engine operating between the same reservoirs.
• All reversible heat engines between two heat
reservoirs are equally efficient with a Carnot
engine operating between the same reservoirs.
• In his ideal model, the heat of caloric converted
into work could be reinstated by reversing the
motion of the cycle, a concept subsequently known
as thermodynamic reversibility. Carnot however
further postulated that some caloric is lost, not
being converted to mechanical work. Hence no real
heat engine could realise the Carnot
cycle reversibility and was condemned to be less
efficient.

17
CARNOT CYCLE
18
• The Carnot cycle when acting as a heat engine
consists of the following steps
• Reversible isothermal expansion of the gas at the
"hot" temperature, T1 (isothermal heat addition
or absorption). During this step (1 to 2 on
Figure 1, A to B in Figure 2) the gas is allowed
to expand and it does work on the surroundings.
The temperature of the gas does not change during
the process, and thus the expansion is
isothermal. The gas expansion is propelled by
absorption of heat energy Q1 and of entropy  from
the high temperature reservoir.
• Isentropic (reversible adiabatic) expansion of
the gas (isentropic work output). For this step
(2 to 3 on Figure 1, B to C in Figure 2) the
piston and cylinder are assumed to be thermally
insulated, thus they neither gain nor lose heat.
The gas continues to expand, doing work on the
surroundings, and losing an equivalent amount of
internal energy. The gas expansion causes it to
cool to the "cold" temperature, T2. The entropy
remains unchanged.
• Reversible isothermal compression of the gas at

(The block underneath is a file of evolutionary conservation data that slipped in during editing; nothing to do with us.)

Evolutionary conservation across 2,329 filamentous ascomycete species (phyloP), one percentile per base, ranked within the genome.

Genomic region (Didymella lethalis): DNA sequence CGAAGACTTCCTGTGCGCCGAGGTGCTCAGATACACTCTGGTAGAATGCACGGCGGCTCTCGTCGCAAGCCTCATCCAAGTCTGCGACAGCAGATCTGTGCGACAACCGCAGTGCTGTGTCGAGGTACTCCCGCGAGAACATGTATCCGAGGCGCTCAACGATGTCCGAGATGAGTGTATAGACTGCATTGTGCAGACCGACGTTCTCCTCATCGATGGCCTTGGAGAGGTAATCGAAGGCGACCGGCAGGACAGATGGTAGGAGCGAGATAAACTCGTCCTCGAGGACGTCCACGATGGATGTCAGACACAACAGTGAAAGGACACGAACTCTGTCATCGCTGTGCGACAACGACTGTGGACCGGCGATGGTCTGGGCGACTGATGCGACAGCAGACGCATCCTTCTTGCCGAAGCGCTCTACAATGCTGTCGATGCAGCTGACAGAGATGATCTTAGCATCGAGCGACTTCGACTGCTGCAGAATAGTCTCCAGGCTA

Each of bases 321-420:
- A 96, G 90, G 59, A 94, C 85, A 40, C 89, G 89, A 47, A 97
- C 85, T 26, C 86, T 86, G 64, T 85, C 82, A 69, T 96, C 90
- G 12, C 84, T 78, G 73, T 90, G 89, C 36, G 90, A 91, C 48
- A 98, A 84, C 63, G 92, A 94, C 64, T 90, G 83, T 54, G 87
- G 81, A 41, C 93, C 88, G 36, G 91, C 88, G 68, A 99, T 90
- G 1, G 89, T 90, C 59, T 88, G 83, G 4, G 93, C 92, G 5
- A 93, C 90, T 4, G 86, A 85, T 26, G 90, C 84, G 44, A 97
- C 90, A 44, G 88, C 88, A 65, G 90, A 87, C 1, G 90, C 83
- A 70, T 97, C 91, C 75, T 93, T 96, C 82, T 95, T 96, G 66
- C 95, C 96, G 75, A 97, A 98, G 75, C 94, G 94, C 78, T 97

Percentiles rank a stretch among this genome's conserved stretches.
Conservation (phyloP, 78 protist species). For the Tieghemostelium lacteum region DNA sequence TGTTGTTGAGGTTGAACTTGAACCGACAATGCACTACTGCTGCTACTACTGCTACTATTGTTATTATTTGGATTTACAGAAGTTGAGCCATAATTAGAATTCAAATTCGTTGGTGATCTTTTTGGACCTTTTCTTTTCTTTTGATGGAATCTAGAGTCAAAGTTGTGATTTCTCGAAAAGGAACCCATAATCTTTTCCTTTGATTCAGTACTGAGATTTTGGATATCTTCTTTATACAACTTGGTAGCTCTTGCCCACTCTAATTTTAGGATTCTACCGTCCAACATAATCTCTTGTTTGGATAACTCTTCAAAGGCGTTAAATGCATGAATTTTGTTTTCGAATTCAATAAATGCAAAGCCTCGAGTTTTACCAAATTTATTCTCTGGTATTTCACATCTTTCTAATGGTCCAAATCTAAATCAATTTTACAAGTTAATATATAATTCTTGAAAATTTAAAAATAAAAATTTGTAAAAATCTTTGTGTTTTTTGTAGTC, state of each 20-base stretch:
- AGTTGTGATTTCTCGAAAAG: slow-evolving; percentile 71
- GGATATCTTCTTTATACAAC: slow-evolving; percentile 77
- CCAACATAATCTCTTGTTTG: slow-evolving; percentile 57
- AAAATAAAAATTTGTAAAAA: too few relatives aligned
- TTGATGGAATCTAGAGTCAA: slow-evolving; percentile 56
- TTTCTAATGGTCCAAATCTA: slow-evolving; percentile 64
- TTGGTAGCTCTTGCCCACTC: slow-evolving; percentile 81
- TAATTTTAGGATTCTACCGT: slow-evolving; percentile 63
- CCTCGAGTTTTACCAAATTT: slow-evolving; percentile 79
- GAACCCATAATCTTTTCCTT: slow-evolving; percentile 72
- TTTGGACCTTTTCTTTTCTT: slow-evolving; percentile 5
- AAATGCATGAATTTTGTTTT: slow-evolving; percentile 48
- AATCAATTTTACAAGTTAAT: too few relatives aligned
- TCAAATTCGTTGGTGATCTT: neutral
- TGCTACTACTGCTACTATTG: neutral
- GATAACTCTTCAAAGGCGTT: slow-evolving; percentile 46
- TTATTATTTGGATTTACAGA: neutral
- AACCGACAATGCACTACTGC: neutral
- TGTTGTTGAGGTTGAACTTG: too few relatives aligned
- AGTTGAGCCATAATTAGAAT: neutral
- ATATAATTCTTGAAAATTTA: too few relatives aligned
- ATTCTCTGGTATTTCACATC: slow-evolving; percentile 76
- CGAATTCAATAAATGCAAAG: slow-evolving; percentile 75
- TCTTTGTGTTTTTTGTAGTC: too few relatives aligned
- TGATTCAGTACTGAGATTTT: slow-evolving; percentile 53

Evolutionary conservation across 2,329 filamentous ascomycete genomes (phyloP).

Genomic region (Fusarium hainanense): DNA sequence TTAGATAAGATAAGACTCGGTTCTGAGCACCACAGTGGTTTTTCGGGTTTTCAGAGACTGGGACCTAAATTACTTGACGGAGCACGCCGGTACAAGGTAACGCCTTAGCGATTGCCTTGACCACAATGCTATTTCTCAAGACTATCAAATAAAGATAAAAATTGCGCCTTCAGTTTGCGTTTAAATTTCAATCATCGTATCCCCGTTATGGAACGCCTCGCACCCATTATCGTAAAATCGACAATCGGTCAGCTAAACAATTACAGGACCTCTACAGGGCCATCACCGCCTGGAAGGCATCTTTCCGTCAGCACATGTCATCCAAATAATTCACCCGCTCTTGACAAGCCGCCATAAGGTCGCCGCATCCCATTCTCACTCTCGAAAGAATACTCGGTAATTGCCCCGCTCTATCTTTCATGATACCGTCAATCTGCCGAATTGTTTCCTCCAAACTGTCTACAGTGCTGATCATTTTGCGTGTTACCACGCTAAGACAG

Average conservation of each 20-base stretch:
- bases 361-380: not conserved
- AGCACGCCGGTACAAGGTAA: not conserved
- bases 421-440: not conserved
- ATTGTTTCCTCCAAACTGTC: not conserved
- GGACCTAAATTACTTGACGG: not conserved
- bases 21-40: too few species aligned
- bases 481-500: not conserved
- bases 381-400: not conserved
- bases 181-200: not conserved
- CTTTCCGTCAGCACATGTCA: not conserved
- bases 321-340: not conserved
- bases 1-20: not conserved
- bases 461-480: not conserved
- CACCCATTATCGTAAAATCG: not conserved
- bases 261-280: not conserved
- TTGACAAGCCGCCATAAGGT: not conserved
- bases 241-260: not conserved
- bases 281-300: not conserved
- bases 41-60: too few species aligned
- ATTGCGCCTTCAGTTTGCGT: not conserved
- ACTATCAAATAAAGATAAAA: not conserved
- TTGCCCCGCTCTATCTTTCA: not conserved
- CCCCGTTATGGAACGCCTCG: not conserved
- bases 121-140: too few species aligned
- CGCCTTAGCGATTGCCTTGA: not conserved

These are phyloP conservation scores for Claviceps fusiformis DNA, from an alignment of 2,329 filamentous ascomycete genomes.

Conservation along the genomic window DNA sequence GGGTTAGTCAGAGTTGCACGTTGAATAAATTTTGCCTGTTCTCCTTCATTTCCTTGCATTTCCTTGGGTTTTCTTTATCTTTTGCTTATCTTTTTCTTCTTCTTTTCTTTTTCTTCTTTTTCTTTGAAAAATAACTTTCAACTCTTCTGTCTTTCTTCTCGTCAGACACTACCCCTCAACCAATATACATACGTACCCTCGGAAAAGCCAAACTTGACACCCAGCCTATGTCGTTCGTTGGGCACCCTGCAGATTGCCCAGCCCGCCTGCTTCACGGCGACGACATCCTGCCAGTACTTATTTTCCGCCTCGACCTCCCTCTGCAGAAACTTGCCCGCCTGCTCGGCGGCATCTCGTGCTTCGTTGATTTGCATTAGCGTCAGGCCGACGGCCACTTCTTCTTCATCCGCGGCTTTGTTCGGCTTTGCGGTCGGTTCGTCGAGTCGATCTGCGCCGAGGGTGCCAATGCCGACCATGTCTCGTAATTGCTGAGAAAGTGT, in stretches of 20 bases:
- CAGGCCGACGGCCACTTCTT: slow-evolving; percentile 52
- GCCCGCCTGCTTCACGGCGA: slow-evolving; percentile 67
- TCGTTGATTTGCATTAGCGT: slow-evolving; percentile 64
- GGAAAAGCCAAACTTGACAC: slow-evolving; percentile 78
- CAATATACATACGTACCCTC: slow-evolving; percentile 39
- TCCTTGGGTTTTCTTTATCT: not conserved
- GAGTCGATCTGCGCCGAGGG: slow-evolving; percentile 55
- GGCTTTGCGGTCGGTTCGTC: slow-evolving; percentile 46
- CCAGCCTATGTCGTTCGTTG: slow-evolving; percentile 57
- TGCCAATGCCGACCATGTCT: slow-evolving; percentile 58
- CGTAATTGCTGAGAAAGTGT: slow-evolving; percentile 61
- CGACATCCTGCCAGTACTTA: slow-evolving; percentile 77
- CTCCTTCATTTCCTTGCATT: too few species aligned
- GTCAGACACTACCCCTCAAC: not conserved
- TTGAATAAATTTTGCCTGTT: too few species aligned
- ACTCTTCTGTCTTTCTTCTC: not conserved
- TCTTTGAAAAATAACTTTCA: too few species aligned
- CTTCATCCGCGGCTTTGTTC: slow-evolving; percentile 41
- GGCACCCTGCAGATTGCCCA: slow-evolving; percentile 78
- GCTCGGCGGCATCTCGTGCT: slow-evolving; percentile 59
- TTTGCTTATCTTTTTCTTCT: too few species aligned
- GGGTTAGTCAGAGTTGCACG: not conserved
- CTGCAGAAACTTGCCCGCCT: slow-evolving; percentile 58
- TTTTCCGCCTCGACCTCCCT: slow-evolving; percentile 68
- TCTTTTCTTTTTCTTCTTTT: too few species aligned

the "cold" temperature, T2. (isothermal heat
rejection) (3 to 4 on Figure 1, C to D on Figure
2) Now the surroundings do work on the gas,
causing an amount of heat energy Q2 and of
entropy  to flow out of the gas to the low
temperature reservoir. (This is the same amount
of entropy absorbed in step 1, as can be seen
from the Clausius inequality).
• Isentropic compression of the gas (isentropic
work input). (4 to 1 on Figure 1, D to A on
Figure 2) Once again the piston and cylinder are
assumed to be thermally insulated. During this
step, the surroundings do work on the gas,
increasing its internal energy and compressing
it, causing the temperature to rise to T1. The
entropy remains unchanged. At this point the gas
is in the same state as at the start of step 1.

19
ENTROPY
• Entropy is a measure of the number of specific
ways in which a system may be arranged, often
taken to be a measure of disorder, or a measure
of progressing towards thermodynamic equilibrium.
The entropy of an isolated system never
decreases, because isolated systems spontaneously
evolve towards thermodynamic equilibrium, which
is the state of maximum entropy.
• Entropy was originally defined  as

20
UNIT - 3
21
IDEAL GAS
• An ideal gas is a theoretical gas composed of a
set of randomly moving, non-interacting point
particles. The ideal gas concept is useful
because it obeys the ideal gas law, a simplified
equation of state.

22
IDEAL GAS LAW
• The ideal gas law is the equation of state  of a
hypothetical ideal gas. It is a good
approximation to the behaviour of many
gases under many conditions, although it has
several limitations. It was first stated by Emile
Clapeyron in 1834 as a combination of Boyels law
and Charles law. The ideal gas law is often
introduced in its common form
• where P is the absolute pressure of the gas, V is
the volume of the gas, n is the amount if
substance of gas (measured in moles), T is the
absolute temperature of the gas and R is the
ideal, or universal, gas constant.

23
• Boyels law or
• Charles law or
• Gay Lusacs law or
• Daltons law of partial pressure
• Amagats law of partial volume

24
REAL GAS
• Real gases  as opposed to a perfect or ideal
gas   exhibit properties that cannot be
explained entirely using the ideal gas law. To
understand the behaviour of real gases, the
following must be taken into account
• compressibility effects
• Variable specific heat capacity
• Van der Waals forces
• non-equilibrium thermodynamic effects
• issues with molecular dissociation and elementary